Azhar thanked all her family members including her grandparents. She also thanked Patterson, Westfall, Robert Wolfe, Ph.D., director of the Center for Translational Research in Aging and Longevity at the Reynolds Institute, and Jeanne Wei, M.D., Ph.D., the institute’s director, who mentored her in cardiovascular aging during her time at Harvard Medical School in Boston.

“The funds from this chair will be leveraged for advancing knowledge and finding pharmacological as well as non-pharmacological options for disorders of aging,” Azhar said. “The innumerable delicate connections between the aging organ systems, particularly the brain and heart, makes older adults particularly vulnerable. In the current era, we need the best of evidence-based and integrative medicine as well as cutting-edge basic research to combat the disorders of aging.”

Azhar also thanked her teachers, colleagues and students from whom she has learned and received support. She thanked her patients for inspiring her with their courage and optimism.

Azhar received her medical degree from Dow Medical College in Karachi, Pakistan, and received her postgraduate training at Aga Khan University in Pakistan. She completed an internship and residency in internal medicine at the Western Pennsylvania Hospital in Pittsburgh where she was recognized as outstanding resident and for excellence in ambulatory care. Subsequently, she completed an extended clinical and research fellowship as a physician-scientist at the Beth Israel Deaconess Medical Center and the Division on Aging at Harvard Medical School.

Azhar has received funding from the National Institutes of Health (NIH) and the Harvard Nathan Shock Program to study the effects of stress on the heart and brain and was among the first to report on the age-associated changes in the older heart and brain in response to hypoxia-reoxygenation damage, or insufficient oxygen supply.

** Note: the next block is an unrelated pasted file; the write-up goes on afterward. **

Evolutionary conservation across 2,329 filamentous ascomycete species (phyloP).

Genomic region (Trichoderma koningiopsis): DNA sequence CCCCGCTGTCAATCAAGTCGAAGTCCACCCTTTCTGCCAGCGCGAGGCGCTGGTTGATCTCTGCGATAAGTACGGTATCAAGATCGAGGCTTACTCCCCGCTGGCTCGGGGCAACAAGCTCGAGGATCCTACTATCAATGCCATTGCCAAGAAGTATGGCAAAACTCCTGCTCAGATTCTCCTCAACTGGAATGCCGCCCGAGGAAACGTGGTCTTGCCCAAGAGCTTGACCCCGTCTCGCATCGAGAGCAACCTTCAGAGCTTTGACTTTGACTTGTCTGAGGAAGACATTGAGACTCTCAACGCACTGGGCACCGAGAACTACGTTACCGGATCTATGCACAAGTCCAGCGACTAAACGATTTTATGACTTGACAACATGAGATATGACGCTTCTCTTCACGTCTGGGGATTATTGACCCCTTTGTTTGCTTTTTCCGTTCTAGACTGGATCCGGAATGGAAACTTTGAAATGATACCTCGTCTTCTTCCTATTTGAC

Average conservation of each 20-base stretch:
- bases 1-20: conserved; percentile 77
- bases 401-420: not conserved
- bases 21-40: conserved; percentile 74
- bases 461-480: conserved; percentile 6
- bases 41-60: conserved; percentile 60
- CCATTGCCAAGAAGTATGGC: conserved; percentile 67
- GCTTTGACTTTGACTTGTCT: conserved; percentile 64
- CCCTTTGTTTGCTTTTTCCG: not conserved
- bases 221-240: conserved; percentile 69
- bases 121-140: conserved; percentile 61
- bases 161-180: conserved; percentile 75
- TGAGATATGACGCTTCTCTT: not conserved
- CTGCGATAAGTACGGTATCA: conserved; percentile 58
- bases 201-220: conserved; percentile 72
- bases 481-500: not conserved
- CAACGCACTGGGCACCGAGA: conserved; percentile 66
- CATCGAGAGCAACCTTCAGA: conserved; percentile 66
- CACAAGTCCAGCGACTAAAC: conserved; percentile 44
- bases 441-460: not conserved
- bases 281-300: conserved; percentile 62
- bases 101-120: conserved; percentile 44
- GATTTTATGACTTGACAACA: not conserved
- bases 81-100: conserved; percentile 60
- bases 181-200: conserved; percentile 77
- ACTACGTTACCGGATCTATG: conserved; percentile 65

Azhar also conducted some of the first experiments on cardiac ischemia-reperfusion, or when blood returns too quickly to oxygen-deprived tissue. Using aging mouse models, she determined that the window of opportunity for intervention and salvaging of cardiac tissue was significantly shorter for the older adult heart. She was also involved in characterizing a transgenic model of delayed cardiac aging that was analogous to having a “young heart in an old body.” She was the UAMS principal investigator on an NIH-funded clinical trial studying nutritional therapy in elderly adults with heart failure.

Azhar joined UAMS in 2002, where she has helped to significantly expand the physiological research laboratory and was instrumental in establishing a program to mentor students and junior faculty members in aging research. She has received various mentoring and physician awards, including the Red Sash Award.

Azhar has authored many peer-reviewed original publications and review articles in geriatrics. She has served on multiple national committees, including the executive branch of the Geronotological Society of America. She is co-directing a project to improve understanding of opioid use among older adults in the state and is evaluating determinants of health and longevity in Arkansans aged 90 and older.